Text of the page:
| Letter | Singapore | 23 March 2016 | Asia Samachar |
The Ipoh Wada Gurdwara issue – fighting over the 24 Ringgit membership for 2 years, which provides the right to vote and to be elected to run the Gurdwara – sounds very petty compared to what we have here in Singapore.
In today’s Singapore, elitism has become a feature of the Gurdwaras where only those who have deep pockets can run the Gurdwaras. At the Central Sikh Gurdwara Board (CSGB), which includes the Central Sikh Temple, the Silat Road Gurdwara and the Sikh Centre, life membership is charged at a staggering S$2,350. Some of us are totally against this ridiculous fees and hence are not members there. Admittedly, other Gurdwaras in Singapore have more reasonable membership fees, ranging between $251 to $501.
Back to CSGB, there is a debate on some varying levels about their enormous fees. On the one hand, CSGB allows potential members to pay this staggering sum in installments, allowing them to convince people, mainly from their own social circles, to buy the membership. They term the $2,350 as DONATION, rather than FEES, to be life members of the Gurdwara.
But those who disagree with the amount feel that only those who have the money will be able to join and those who can’t afford, even in installments, will be left out of the collective decision making in matters of the CSGB Gurdwaras. And this is possibly one of the reasons why some Sikhs avoid the community and coming to gurdwara, as they don’t have a stake and a say in the Gurdwara.
Mind you, Singapore is an expensive place to live in for those who are not earning well, with some having even to take up two jobs to make ends meet. To provide a clearer indication, the default minimum wage in Singapore, using the Progressive Wage Model set by the government for some sectors, including cleaners and security guards, is $1000. The CSGB membership fees are thus 2.5 times such a person’s monthly salary.
Needless to say, if you are a Sikh in Singapore and working as a security guard and a cleaner or in any other such lowly-paid occupation, you are unlikely to be eligible to vote in or stand for the running of the Central Sikh Temple and the Silat Road Gurdwara.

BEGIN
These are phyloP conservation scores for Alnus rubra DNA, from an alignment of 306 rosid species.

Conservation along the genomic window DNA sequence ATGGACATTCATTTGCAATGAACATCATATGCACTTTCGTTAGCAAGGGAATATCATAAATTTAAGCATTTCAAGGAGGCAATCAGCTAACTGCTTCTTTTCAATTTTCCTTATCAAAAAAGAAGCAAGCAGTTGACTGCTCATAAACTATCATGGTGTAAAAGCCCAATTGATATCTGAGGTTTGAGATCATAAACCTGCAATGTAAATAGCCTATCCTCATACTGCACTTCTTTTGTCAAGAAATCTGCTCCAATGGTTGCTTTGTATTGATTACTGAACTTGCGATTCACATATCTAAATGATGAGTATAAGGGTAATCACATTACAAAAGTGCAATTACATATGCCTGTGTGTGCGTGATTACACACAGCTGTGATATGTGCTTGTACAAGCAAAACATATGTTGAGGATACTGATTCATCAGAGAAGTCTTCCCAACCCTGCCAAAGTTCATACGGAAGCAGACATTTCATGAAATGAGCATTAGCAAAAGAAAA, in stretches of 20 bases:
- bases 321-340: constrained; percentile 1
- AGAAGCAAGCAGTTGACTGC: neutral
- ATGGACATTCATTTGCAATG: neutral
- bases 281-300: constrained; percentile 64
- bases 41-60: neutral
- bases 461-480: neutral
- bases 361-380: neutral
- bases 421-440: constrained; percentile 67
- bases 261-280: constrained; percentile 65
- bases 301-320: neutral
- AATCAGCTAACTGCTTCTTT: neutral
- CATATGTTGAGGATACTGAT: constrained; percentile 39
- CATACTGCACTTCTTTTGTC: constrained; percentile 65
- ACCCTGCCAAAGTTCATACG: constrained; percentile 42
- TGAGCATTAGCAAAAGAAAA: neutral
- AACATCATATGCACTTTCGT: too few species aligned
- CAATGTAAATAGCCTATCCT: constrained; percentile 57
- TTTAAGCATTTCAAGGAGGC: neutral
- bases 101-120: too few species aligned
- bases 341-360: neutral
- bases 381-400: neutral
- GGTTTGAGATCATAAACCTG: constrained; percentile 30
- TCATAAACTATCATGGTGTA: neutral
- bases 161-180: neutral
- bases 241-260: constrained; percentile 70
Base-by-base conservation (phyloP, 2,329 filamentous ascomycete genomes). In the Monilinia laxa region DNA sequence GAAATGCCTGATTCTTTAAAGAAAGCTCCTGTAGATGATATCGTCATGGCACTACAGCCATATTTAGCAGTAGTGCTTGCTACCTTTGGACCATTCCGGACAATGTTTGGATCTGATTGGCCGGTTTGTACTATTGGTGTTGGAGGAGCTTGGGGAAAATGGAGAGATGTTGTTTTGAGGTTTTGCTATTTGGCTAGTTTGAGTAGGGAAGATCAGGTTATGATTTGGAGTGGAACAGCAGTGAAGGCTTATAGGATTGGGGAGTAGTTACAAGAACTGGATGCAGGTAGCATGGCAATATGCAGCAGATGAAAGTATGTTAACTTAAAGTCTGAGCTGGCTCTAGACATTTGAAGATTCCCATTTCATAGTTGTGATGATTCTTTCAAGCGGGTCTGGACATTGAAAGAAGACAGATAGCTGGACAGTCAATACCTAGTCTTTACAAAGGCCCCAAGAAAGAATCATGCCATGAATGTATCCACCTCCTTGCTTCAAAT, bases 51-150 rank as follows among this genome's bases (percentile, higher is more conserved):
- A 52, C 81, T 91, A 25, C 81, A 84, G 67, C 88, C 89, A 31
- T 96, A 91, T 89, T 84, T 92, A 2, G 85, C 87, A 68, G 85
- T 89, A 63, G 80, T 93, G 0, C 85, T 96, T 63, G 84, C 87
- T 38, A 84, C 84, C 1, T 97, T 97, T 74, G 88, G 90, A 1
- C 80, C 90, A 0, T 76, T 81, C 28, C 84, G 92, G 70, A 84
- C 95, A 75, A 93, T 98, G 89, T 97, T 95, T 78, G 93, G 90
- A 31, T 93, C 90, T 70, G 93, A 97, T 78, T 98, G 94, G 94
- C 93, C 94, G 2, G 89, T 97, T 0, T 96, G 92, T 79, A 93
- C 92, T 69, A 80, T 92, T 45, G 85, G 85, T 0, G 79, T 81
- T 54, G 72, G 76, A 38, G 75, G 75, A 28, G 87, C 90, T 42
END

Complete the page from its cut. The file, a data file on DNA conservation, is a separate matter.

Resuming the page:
Without singling out any particular Gurdwara, I remember during the 80’s & 90’s, Gurdwara Committee members would take the effort to go house to house, to seek yearly graee, (donations to help with the running of the Gurdwara for the year). After receiving stern feedback on what they are doing wrong in the Gurdwara, whatever small sums our grandparents and parents could dig out for Guru’s House, was then given to the committee, and the committee would accept them gracefully and humbly with some words of advice and encouraging words to keep up the good work, along with the chaa and snacks prepared for them. In turn, the committee used to enquire about the family’s well-being and how us kids were doing in school. If we needed any help in cash or kind, which would almost always be refused by the host family, the committee members would offer to help.
Through this grassroots approach, there was still a connection between the Sangat (congregation), from all segments of society, and the Gurdwara and its Committee. Everyone knew everyone, and knew what was happening in the Gurdwara.
Today, in the name of progress and better educated people in the community, the concept of Sangat is downgraded to that of a follower, rather than a part of a collective decision-maker. That, too, is filtered and restricted to a selected few, who can afford membership fees and are educated enough to know how to use the Constitutions in the Gurdwaras to skirt around problems and issues which the committees run into.
Langgar was once featured in the Singapore Tourism Board’s fliers at the airport (around 2001-02), informing tourists that besides other things, they could go visit a gurdwara to have a nicely prepared hot vegetarian meal 24 hours a day, all year round, learn about the Sikh religion and enjoy the multi-racial and ethnicity of Singapore – a source of pride for many Singaporean Sikhs. But that is not the case anymore due to reasons we may never know about. But one factor that can be attributed to this is that to cut down the costs of running the Gurdwara, Langgar had to be reduced to only a few hours a day. Some may quote the National Environment Agency’s rules, which stipulates that food should be consumed within four hours of preparation, after which, it needs to be disposed for hygiene reasons. These excuses do not justify the act of not making langgar more available in a day, as all that needs to be done is to serve simple food.
I started off by saying that the RM24 in Ipoh was a petty issue compared to the S$2350 in Singapore. But sometimes money politics, whatever the value, is still a problem as it will always divide the community, wherever it may be. Nevertheless, we have to work within the law of the land and ensure that our Guru’s laid out principles and teachings are not eroded in the process.
FATEH SINGH, Singapore
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